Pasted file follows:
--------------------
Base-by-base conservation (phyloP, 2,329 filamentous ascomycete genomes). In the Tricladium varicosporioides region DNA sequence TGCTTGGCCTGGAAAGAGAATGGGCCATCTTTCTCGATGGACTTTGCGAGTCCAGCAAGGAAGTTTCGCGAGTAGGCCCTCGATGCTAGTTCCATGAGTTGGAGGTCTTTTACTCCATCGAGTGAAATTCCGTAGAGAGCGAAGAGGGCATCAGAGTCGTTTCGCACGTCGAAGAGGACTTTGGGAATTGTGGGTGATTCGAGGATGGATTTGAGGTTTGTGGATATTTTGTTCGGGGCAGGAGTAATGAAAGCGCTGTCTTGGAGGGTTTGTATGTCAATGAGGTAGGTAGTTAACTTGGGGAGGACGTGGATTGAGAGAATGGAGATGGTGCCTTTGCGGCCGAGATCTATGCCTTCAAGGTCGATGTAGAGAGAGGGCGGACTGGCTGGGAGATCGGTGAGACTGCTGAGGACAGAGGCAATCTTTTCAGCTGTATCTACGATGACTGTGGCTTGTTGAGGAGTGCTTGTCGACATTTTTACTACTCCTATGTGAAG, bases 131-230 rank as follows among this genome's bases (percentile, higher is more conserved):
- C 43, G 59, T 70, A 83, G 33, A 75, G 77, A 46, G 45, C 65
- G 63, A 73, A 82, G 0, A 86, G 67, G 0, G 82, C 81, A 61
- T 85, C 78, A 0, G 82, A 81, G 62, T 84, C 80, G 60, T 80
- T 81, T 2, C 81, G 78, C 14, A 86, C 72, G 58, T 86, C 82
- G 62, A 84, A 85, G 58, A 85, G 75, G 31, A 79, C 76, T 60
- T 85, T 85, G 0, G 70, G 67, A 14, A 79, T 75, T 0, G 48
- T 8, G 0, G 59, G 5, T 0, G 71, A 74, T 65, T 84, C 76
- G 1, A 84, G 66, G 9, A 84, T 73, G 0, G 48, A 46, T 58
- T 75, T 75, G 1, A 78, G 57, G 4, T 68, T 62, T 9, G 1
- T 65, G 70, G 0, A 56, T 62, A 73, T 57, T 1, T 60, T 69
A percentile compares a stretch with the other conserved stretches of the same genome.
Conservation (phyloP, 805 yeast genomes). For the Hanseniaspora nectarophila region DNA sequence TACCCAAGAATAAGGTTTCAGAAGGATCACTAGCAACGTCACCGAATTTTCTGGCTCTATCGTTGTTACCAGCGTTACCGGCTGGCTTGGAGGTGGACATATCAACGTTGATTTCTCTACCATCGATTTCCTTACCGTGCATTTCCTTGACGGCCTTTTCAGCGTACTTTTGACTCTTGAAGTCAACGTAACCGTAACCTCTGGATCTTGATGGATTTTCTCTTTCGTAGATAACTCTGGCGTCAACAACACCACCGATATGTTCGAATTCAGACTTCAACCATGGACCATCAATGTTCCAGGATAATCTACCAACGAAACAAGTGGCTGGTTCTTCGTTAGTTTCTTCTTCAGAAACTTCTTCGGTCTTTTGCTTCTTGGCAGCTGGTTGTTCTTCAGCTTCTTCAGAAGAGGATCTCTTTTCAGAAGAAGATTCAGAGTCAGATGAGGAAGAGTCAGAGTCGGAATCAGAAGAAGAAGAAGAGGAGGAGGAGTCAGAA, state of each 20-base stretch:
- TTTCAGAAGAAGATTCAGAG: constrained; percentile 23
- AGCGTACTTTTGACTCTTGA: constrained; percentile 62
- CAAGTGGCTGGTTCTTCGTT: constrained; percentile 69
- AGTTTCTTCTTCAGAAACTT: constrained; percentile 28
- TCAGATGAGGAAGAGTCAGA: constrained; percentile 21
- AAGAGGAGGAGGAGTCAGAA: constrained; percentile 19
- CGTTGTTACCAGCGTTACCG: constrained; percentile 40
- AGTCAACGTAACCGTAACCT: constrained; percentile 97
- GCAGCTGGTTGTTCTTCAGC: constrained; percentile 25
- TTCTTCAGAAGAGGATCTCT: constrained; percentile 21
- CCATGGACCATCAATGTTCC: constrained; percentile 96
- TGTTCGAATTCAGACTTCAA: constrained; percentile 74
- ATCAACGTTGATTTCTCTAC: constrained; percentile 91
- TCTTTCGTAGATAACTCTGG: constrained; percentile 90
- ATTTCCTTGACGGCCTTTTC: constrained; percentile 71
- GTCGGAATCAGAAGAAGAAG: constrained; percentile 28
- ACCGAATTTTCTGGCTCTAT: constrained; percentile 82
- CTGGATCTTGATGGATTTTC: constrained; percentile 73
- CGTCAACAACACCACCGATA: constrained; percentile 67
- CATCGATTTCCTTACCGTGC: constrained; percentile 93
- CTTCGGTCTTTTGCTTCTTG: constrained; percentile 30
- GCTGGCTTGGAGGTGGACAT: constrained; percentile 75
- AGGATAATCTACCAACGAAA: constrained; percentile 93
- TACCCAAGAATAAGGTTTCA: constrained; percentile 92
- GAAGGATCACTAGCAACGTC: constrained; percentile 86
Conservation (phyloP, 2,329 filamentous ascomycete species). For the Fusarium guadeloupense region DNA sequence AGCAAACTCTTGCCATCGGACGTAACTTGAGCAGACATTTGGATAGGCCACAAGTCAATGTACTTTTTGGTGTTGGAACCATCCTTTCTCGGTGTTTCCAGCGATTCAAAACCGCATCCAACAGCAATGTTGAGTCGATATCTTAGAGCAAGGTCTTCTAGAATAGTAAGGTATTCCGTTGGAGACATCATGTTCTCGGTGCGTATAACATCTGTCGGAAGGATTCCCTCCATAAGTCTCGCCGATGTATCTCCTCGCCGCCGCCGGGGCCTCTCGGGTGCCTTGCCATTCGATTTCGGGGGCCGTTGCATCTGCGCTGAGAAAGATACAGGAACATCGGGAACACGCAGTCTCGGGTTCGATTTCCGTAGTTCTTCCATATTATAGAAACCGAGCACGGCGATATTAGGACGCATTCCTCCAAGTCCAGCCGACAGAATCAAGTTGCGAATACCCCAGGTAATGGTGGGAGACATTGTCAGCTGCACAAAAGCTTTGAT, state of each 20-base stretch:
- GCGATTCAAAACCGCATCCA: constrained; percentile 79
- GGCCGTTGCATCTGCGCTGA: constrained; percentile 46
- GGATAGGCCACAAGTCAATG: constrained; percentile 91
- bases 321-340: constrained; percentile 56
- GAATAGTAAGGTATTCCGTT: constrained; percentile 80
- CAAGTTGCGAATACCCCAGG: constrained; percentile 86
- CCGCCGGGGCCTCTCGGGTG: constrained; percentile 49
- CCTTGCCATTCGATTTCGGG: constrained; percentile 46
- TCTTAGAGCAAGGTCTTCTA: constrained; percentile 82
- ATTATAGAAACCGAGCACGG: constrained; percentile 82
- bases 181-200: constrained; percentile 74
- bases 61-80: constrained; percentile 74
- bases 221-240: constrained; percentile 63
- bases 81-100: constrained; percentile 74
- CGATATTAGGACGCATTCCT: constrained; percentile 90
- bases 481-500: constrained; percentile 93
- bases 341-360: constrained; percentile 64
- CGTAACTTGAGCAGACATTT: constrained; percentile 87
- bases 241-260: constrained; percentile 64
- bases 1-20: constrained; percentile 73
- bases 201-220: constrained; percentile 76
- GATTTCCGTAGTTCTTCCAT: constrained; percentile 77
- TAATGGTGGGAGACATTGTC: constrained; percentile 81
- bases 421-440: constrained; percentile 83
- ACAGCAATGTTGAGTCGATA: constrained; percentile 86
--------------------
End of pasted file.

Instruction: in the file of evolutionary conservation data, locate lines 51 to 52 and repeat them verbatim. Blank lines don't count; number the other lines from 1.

- bases 61-80: constrained; percentile 74
- bases 221-240: constrained; percentile 63